DEMF day two’s big draw may be the M_nus-heavy Beatport stage, which features Paco Osuna, Magda and Richie Hawtin, but there are plenty of other acts spread across four stages that are well worth checking out. Vitamin Water will host a live set from Carl Craig to close out the evening, while Kenny Larkin will be helming the Real Detroit stage, along with Submerge prez Mr. De’, T. Linder, Aaron-Carl and Punisher. Red Bull will continue their slightly off-center programming with hip-hoppers the Cool Kids and mash-up king Girl Talk, and the Pioneer Pro DJ stage will feature James Zabiela and Benny Benassi. Count on a fistfight if Benassi brings his Best Remix Grammy and waves it in Craig’s face during his set.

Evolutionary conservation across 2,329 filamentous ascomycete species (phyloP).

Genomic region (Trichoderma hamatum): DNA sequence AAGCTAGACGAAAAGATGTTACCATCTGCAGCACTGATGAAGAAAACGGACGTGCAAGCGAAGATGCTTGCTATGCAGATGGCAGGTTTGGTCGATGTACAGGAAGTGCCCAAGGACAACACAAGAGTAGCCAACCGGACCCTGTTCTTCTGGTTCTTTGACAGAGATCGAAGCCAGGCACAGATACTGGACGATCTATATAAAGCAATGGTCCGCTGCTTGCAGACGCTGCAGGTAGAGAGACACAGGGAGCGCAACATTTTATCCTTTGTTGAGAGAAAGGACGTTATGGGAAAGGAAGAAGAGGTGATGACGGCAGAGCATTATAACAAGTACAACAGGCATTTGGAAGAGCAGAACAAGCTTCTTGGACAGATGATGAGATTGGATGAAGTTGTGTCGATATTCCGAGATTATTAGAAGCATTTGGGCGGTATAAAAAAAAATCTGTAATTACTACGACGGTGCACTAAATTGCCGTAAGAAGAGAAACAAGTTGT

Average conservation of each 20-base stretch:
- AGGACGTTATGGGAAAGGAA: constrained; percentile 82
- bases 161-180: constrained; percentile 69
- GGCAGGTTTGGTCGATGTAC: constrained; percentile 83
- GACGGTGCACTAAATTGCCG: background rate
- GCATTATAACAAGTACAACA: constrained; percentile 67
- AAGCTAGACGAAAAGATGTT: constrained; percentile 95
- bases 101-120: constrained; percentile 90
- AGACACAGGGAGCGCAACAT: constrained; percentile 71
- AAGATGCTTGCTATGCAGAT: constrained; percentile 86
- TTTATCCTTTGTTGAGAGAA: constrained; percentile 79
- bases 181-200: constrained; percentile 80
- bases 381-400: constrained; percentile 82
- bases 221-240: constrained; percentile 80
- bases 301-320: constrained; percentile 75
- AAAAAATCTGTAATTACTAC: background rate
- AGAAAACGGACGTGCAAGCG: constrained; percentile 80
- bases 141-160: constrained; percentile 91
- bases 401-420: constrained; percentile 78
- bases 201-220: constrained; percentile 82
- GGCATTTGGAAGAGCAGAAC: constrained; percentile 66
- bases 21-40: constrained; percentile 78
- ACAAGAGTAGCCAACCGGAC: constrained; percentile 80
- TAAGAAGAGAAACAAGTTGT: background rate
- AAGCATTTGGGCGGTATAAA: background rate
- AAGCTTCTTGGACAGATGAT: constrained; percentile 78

Don’t Miss: Mr. De’
Hardest Choice: Carl Craig vs. Richie Hawtin
Underrated: Konrad Black
Low-cost party favors seem to be the name of the game for the Blk|Market crew: at WMC it was Cheap Sunglasses, now it’s Temporary Tattoos. Frequent Poker Flatter Martin Landsky, Freak ‘n’ Chic’s Jamie Jones and Hello? Repeat’s Bruno Pronsato headline.
It may technically be a Sunday afterparty, but count it as a Sunday beforeparty, as Resolute 08 starts at 3 AM Sunday and goes until 2 PM—i.e. right about the time you’ll want to head back to Hart Plaza for DEMF. RA podcaster Miss Fitz, Ryan Crosson, Maetrik, Camea and Pheek will all be there, so expect a night of lots and lots of minimal.
Celebrate Detroit’s new school with Beretta Music at this afterparty while grooving to the sounds of Lee Curtiss, Ryan Crosson and young’un Seth Troxler. M_nus man Troy Pierce headlines and, if you’re a vinyl lover, you can pick up a limited edition version of Reference’s Beretta Grey EP.